WASHINGTON — Diet changes can go a long way to help Americans battle high blood pressure and cholesterol and could reduce the need for medication, says Lean Plate Club blogger Sally Squires.
Roughly 600,000 Americans die each year from heart disease — the leading cause of death for both men and women. But a healthy lifestyle, a healthy weight, exercise and not smoking can help prevent heart disease. And some carefully selected foods can help too.
The DASH (dietary approaches to stopping hypertension) diet was developed by the National Heart, Lung, and Blood Institute and can help lower blood pressure and help with weight loss.
This common-sense approach to food focuses on lean meats, seafood, lots of fiber, beans and nuts, low-fat dairy and loads of fruits and vegetables — especially those that are rich in potassium, Squires says.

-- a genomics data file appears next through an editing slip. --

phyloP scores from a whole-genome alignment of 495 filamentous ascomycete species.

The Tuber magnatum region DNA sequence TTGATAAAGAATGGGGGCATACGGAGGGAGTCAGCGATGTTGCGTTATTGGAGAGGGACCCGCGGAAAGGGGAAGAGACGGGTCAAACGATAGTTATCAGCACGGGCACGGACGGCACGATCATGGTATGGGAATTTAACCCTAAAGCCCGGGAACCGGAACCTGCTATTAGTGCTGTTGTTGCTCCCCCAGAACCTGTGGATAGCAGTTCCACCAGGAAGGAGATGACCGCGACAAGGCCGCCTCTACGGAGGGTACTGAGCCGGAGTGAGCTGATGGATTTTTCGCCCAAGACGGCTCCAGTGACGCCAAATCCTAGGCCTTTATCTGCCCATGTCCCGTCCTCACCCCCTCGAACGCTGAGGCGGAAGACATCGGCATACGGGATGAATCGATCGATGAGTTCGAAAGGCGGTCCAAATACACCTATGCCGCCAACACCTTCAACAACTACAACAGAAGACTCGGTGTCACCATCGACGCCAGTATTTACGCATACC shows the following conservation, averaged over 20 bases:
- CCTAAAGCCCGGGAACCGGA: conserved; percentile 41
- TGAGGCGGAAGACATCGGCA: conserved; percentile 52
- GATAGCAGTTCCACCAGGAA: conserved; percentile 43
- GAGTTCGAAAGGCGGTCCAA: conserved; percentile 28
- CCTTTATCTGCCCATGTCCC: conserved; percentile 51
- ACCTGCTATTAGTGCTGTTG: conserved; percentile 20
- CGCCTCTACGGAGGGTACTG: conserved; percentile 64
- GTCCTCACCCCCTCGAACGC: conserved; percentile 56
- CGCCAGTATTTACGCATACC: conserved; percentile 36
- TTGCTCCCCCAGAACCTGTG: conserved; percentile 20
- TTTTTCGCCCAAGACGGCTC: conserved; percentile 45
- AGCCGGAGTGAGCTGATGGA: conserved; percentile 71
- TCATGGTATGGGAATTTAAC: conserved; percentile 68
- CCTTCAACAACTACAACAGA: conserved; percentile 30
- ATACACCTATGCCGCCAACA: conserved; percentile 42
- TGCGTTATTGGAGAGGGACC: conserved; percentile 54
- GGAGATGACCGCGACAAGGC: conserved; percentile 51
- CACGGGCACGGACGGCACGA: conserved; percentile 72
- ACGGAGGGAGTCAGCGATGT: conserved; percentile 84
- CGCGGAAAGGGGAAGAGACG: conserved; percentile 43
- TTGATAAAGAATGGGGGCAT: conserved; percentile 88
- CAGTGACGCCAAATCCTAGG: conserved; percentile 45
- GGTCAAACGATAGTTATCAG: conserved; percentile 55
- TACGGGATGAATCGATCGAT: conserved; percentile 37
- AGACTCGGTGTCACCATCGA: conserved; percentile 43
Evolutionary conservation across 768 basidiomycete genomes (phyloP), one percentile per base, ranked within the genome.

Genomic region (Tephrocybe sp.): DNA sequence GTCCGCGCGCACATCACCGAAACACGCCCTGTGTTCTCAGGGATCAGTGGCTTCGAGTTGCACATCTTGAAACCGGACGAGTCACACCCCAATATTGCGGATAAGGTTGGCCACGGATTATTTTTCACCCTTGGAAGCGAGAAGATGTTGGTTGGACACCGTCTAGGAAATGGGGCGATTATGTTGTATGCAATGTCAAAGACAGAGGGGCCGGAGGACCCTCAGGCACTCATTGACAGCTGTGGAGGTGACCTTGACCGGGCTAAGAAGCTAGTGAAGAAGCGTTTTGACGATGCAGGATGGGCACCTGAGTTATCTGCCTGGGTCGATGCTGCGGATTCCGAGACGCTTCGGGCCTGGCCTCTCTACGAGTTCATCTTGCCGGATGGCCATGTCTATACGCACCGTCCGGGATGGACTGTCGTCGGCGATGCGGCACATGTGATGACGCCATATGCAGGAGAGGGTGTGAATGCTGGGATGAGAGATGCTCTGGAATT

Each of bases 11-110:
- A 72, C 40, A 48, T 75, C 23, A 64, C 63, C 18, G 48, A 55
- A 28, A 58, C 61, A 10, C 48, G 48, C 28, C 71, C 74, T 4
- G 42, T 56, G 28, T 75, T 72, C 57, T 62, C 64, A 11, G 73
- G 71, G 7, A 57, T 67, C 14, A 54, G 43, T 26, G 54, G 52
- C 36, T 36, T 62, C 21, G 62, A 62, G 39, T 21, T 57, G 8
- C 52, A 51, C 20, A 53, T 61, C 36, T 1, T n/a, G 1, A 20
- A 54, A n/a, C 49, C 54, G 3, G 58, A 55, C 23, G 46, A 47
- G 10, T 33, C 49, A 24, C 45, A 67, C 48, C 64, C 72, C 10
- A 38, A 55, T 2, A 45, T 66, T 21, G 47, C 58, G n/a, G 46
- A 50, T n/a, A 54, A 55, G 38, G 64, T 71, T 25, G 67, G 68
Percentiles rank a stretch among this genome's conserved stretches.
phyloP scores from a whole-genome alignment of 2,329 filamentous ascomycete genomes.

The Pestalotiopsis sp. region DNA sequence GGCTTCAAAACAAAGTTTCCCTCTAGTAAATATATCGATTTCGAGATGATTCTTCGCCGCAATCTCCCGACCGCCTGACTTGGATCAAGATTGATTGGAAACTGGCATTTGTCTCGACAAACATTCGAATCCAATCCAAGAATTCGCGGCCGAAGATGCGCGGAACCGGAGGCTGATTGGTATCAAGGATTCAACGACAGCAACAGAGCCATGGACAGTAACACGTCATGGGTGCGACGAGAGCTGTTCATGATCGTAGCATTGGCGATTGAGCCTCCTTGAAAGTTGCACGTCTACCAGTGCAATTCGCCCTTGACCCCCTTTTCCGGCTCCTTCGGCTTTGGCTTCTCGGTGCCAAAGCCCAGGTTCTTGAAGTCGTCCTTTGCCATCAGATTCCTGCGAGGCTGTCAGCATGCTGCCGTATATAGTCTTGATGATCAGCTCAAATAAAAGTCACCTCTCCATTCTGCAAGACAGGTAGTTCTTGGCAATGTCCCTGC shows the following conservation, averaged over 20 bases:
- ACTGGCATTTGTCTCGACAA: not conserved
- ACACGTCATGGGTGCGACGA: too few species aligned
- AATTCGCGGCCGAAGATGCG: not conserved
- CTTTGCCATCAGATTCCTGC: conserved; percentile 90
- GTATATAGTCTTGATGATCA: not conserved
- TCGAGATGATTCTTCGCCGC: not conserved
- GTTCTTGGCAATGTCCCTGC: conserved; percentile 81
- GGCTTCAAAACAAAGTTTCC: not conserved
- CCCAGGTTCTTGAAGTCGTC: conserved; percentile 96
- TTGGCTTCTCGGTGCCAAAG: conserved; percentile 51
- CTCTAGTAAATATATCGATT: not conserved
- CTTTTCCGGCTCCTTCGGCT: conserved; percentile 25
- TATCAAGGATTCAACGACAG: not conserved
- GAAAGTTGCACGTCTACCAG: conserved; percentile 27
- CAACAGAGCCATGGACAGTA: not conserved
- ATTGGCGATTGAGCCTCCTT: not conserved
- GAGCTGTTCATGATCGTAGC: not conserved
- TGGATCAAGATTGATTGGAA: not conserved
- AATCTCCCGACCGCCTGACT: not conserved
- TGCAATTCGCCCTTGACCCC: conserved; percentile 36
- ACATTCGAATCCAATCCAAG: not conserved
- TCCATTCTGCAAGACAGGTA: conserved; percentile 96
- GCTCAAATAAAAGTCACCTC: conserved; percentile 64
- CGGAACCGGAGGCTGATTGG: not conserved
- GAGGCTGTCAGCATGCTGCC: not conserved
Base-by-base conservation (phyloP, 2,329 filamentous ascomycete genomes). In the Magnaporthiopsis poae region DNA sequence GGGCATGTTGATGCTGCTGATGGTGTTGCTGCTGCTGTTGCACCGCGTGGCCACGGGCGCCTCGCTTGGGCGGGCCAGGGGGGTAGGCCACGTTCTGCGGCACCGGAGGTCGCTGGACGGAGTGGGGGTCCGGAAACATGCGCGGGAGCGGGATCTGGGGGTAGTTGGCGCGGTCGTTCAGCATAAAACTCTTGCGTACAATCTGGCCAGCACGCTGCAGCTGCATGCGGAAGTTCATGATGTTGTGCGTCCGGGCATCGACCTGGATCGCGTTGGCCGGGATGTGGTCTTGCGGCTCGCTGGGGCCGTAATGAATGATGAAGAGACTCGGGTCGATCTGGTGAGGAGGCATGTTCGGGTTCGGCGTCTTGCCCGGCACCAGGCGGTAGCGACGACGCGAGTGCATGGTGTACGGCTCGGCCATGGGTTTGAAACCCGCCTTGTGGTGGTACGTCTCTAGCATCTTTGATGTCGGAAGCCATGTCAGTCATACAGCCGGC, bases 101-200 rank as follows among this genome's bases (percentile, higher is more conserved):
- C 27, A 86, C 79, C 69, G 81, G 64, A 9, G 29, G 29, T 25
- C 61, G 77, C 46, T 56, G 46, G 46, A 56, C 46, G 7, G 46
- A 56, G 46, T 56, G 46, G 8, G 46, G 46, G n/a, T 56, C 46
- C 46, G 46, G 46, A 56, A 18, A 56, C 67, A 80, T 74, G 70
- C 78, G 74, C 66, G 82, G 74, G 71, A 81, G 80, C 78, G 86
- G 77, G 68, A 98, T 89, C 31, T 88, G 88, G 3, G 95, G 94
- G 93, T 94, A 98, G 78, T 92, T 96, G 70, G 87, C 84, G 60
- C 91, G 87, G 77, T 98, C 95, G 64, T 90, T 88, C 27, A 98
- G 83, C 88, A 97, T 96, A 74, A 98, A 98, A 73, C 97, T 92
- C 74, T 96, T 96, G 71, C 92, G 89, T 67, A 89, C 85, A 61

Although similar to the Mediterranean and Nordic diets, it differs in fat content. The Mediterranean diet has a bit higher fat from olive oil; the Nordic diet uses canola oil. But both of these regional diets can help reduce blood pressure, she says.
Researchers in Toronto developed the portfolio diet by combining various foods that each help lower cholesterol a little bit, Squires says.
The diet is largely vegetarian, and incorporates soy, almonds and other nuts, plus vegetables. Okra and eggplant are a key feature to this diet; the high fiber content helps lower cholesterol. Beans and oatmeal are part of the diet.
This approach can cut total cholesterol by as much as a third, rivaling statins and other cholesterol-lowering drugs in terms of effectiveness, Squires says.
“Here’s another way that you might help yourself if you can lower either your blood pressure medication or cholesterol medication by eating more healthfully. That’s a win-win for everybody,” she says.